Sunday, April 20, 2008

"The Books of the Bible"

The Bible has 66 books of which there are 39 in the Old Testament and 27 in the New Testament. There are a total of 1189 chapters and 31173 verses. If you are interested in Bible trivia, you can check it out here. However, while the number of books is originally 66, the verse numbers are a recent addition, around the year 1448. It can be said that while the Bible is the inspired Word of God, the verse numbers are not. Sometimes, the reading of the Bible can end rather awkwardly if we were to follow strictly to modern segmentation of the Bible into respective frames called 'pericope.' A pericope is a set of verses that are grouped together if they present one coherent context. However, such delineation, no matter how honourable the intent contains a risk of reading the Bible out of context. For example, Romans 12:1 is one of the most popular verses preachers like to choose in their sermons. The word 'therefore' that starts the chapter is sometimes least emphasized. Essentially, after the reader has read the first 11 chapters of Romans, then can he understand the actual impact of Romans 12:1.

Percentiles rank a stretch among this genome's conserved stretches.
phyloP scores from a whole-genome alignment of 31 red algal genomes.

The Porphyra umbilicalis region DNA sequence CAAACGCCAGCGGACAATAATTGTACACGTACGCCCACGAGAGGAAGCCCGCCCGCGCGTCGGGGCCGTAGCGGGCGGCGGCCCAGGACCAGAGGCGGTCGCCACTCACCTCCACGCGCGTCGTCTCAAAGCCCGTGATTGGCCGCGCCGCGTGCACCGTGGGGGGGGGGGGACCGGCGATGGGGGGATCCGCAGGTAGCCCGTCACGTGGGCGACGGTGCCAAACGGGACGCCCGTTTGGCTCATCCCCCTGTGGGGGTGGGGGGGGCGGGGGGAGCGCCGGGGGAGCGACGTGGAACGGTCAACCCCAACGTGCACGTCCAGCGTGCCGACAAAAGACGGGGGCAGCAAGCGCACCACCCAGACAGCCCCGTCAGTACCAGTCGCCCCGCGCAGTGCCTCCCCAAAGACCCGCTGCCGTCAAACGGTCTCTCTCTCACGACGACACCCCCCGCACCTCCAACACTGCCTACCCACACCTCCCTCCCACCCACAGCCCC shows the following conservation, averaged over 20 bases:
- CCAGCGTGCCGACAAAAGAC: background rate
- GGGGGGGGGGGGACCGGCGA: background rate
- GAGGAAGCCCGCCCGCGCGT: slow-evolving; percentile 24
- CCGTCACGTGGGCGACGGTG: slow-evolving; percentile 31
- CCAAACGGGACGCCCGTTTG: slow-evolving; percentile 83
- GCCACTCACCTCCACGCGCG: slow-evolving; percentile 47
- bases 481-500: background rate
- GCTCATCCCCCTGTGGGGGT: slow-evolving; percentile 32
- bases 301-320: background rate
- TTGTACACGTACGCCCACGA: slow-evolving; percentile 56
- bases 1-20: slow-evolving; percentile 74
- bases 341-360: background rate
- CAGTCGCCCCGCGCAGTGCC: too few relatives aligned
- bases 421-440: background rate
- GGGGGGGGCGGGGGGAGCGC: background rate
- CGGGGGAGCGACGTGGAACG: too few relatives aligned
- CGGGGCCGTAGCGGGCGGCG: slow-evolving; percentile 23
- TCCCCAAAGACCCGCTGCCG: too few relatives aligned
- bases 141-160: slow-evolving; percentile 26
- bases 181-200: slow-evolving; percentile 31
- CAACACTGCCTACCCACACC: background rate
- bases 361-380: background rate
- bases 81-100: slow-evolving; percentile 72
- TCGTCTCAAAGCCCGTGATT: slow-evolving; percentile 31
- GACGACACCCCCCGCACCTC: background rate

Dr Gordon Fee (Professor Emeritus @ Regent College), once gave a talk on "Why Christians read their Bibles Poorly." He bemoans that Christians have largely lost the art of 'fine reading.' Not only that, Christians are not able to sustain attention over the long haul as a result of 'overstimulation' of their various senses in a modern technological era. He also called the problem that "Scripture is seldom read on its own terms." I take that to mean modern readers do not read the Bible as the original authors have intended. For example, the letter of Philippians is a letter. Can anyone of us read a letter only halfway, or to pick and choose parts of the letter to read? One of the problems is also "non-contextual individualization of verses" where verses are pulled out of their contexts in order to fit into our own contexts. That is not reading the Bible correctly. It is using the Bible according to our own wisdom.

One organization has decided to take up the challenge to help readers to read their Bibles better. It de-versed the Bible and sets them up into one book by itself. Eugene Peterson's paraphrase of the Bible, the MESSAGE, does not contain verse numbers. Popular demand chapters and verses won the day, so sometimes we can find the MESSAGE with verse numbers. I think this is a worthwhile project. See the difference here.

Even the way the books were arranged follows a more precise chronological order according to when they were written. For instance, Matthew is written after 1 Timothy! Check it here. I am going to get my hands on "The Books of the Bible." It makes a good solid one book read rather than random verse reads. It has no footnotes, no verse numbers and all the sentences of the chapters placed as if it is a novel. Currently, it is available only in the TNIV. I hope other versions will appear soon. Do check it out.

Thanks to Matt who first pointed me to this project at his blog.


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